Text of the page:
Hilary O'Donoghue, who runs the Milton Keynes branch of the British Epilepsy Association's parents and carers support groups, believes that "teachers are not informed about epilepsy. Either they're frightened of grand mal seizures or they don't pick up absences. What I would say to teachers is that if they have a child in their class who's persistently daydreaming, has poor attention and displays a blank look, don't automatically assume that the child is lazy. Consider the possiblity that it's epilepsy and speak to the parents. With medication, the seizures can be treated and the child can carry on in mainstream."
For her own daughter, Kerry, diagnosis and treatment came too late to make up for all the time she had lost during her frequent absences. She was getting nowhere in mainstream and has been in a school for moderate learning difficulties since Year 6, where her confidence has grown and she is getting better at retaining information, although her short-term concentration is still poor.
Although many teachers are not alert to absence epilepsy, Fiona Ingham knows of one whose vigilance and intervention made all the difference to a seven-year-old boy. "She noticed that several times a day the boy was looking glazed. She'd had some experience of this type of epilepsy with a former pupil and immediately spoke to the parents about her suspicion that he might have absence epilepsy. They saw a specialist and the teacher's suspicions were confirmed. This shows how important it is to raise teachers' awareness of this condition."
TYPES OF EPILEPSY
Tonic-clonic seizures (grand mal): known as epileptic fits. The muscles contract, forcing the air out of the lungs, the body stiffens then jerks uncontrollably. The child falls down unconscious. They may let out strange sounds, dribble or be incontinent. The seizure slows down and stops after a few minutes.What to do: be calm and reassure the other children. Cushion the child's head with something soft but don't try to restrain their movements. Do not put anything between the teeth or in the mouth and do not give anything to drink until the seizure is over. Gently loosen tight clothing around the neck, taking care not to frighten the child. Once the movements subside, turn the child on to their side to aid breathing and wipe away saliva. Cover the child if they have been incontinent. The child may be confused and distressed: be comforting and allow them to rest quietly in a private place.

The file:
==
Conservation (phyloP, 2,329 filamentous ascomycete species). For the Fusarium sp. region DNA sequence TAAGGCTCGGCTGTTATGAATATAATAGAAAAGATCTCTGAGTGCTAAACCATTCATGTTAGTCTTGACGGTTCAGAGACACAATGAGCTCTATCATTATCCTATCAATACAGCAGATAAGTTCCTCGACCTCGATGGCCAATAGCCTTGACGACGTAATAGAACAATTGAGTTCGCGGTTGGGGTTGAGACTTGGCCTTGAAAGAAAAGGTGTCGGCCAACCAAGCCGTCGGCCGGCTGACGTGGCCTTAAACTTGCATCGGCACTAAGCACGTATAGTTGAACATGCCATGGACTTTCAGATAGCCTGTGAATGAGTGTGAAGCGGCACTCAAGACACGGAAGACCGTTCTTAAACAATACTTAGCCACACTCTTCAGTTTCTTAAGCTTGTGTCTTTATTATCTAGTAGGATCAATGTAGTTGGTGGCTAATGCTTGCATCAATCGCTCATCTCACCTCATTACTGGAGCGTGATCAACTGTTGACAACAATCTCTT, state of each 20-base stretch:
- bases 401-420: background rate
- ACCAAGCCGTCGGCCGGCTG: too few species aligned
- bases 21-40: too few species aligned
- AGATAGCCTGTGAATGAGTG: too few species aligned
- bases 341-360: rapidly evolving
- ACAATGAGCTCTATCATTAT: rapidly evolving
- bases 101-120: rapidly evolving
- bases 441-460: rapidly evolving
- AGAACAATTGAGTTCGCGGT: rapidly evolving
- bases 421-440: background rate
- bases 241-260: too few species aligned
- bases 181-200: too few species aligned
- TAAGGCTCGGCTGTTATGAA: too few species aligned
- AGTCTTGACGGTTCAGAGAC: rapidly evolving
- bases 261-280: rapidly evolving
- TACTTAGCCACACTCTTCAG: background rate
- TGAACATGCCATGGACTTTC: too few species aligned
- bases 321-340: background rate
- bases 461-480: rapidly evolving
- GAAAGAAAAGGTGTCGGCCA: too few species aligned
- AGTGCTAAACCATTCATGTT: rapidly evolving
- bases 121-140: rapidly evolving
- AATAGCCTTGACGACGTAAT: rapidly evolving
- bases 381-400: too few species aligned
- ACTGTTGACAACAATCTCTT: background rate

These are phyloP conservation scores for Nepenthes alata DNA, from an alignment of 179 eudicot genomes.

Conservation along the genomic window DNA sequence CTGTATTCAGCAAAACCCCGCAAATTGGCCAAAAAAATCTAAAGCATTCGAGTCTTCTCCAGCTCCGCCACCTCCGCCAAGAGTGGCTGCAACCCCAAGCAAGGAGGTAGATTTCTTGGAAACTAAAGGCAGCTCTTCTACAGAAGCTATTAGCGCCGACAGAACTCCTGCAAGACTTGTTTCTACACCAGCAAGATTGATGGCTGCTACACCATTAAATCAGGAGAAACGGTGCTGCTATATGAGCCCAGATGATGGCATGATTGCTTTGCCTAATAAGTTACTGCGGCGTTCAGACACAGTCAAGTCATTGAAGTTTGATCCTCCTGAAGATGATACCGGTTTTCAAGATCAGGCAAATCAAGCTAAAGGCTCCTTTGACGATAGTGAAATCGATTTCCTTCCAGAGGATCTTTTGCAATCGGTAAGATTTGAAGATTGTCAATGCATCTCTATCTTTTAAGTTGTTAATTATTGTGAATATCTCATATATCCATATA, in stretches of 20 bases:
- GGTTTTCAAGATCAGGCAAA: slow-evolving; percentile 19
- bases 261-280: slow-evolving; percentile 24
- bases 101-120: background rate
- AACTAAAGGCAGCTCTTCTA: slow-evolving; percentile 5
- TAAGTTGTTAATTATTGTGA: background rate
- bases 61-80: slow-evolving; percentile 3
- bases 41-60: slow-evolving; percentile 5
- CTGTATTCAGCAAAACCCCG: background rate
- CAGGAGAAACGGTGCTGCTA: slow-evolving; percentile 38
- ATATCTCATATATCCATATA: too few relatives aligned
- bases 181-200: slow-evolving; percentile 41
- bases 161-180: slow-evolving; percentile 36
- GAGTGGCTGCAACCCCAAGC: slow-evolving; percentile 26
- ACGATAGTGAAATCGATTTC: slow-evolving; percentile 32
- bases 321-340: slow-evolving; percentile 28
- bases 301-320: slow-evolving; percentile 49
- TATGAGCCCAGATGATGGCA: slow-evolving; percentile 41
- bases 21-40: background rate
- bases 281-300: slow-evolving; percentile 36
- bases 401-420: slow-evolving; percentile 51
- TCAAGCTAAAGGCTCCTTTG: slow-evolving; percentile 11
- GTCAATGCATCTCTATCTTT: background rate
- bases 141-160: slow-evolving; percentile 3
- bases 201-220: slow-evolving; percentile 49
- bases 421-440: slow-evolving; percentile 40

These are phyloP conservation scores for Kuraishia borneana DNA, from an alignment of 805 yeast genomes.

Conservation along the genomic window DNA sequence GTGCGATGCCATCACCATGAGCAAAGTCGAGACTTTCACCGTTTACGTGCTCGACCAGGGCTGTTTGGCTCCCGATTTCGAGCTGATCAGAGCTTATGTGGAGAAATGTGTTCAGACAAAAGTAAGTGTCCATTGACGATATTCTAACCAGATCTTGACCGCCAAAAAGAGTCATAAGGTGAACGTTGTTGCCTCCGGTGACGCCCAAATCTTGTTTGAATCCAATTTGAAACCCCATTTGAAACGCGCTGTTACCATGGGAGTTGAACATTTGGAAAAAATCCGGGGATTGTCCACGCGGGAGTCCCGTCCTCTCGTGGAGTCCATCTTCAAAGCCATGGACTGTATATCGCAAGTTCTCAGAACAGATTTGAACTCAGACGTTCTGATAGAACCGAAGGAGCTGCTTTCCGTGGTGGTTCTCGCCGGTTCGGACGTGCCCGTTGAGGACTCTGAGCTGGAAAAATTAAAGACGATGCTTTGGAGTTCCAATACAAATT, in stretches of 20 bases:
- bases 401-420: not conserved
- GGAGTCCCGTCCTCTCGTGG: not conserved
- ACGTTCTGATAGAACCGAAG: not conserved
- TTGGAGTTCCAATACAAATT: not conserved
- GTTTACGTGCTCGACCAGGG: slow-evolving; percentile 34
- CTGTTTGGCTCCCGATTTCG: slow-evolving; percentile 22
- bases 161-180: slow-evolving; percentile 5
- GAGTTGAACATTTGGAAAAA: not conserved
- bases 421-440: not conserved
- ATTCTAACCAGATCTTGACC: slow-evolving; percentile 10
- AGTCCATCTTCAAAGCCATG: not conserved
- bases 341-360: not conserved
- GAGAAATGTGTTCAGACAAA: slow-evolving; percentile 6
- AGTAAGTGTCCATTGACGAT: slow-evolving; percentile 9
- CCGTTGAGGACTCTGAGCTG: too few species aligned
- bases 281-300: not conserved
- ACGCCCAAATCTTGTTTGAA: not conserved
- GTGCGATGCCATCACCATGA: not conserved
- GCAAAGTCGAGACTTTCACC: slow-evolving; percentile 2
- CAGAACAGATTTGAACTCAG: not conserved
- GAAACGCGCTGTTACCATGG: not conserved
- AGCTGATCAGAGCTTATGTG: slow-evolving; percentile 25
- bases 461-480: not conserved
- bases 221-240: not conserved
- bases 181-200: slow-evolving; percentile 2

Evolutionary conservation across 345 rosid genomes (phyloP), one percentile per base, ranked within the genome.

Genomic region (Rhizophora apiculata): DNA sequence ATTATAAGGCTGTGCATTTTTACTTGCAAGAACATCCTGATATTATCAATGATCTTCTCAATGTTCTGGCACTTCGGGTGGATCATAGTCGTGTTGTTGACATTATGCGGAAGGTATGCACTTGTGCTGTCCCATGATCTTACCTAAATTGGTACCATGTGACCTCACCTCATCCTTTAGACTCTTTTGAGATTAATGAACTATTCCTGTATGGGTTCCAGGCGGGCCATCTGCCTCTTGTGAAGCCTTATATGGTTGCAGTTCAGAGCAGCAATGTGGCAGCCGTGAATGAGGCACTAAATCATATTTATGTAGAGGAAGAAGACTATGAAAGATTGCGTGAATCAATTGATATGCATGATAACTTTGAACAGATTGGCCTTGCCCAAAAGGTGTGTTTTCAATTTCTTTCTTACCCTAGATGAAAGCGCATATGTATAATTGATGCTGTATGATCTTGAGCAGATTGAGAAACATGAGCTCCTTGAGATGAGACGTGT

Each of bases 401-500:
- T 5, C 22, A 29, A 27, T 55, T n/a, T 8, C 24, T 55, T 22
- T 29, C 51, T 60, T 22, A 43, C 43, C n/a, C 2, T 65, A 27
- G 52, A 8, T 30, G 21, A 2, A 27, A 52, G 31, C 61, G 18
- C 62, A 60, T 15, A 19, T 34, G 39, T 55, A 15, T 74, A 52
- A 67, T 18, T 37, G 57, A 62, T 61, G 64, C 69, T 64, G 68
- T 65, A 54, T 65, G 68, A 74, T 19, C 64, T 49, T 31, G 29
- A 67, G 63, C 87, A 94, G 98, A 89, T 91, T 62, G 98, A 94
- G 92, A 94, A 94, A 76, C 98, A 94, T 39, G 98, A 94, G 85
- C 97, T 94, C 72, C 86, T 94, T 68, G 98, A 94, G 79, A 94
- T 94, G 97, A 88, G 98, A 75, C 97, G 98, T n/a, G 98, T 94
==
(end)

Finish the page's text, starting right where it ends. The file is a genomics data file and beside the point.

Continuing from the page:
Do not call for an ambulance or doctor unless: the seizure lasts more than five minutes or there is a series of seizures or a child not previously known to have epilepsy has a convulsive seizure.Absence seizures the child stops what she or he is doing, stares, blinks or looks vacant for a few seconds, then carries on with what they were doing.Simple partialcomplex partial seizures jerking or twitching or sensations such as dizziness or nausea occur while the child is fully conscious. These may come just before a more serious seizure.Complex partial seizure (temporal lobe epilepsy) accompanied by strange behaviour such as plucking at clothes, smacking lips or appearing drunk.
WHERE TO FIND HELP The British Epilepsy Association provides advice and information to professionals and members of the public on most aspects of epilepsy. It runs a freephone helpline on 0808 800 5050 and has a comprehensive website www.epilepsy.org.uk which features a teachers' guide. The BEA's Department of Health-approved interactive CD-Rom on epilepsy is being distributed free to all secondary schools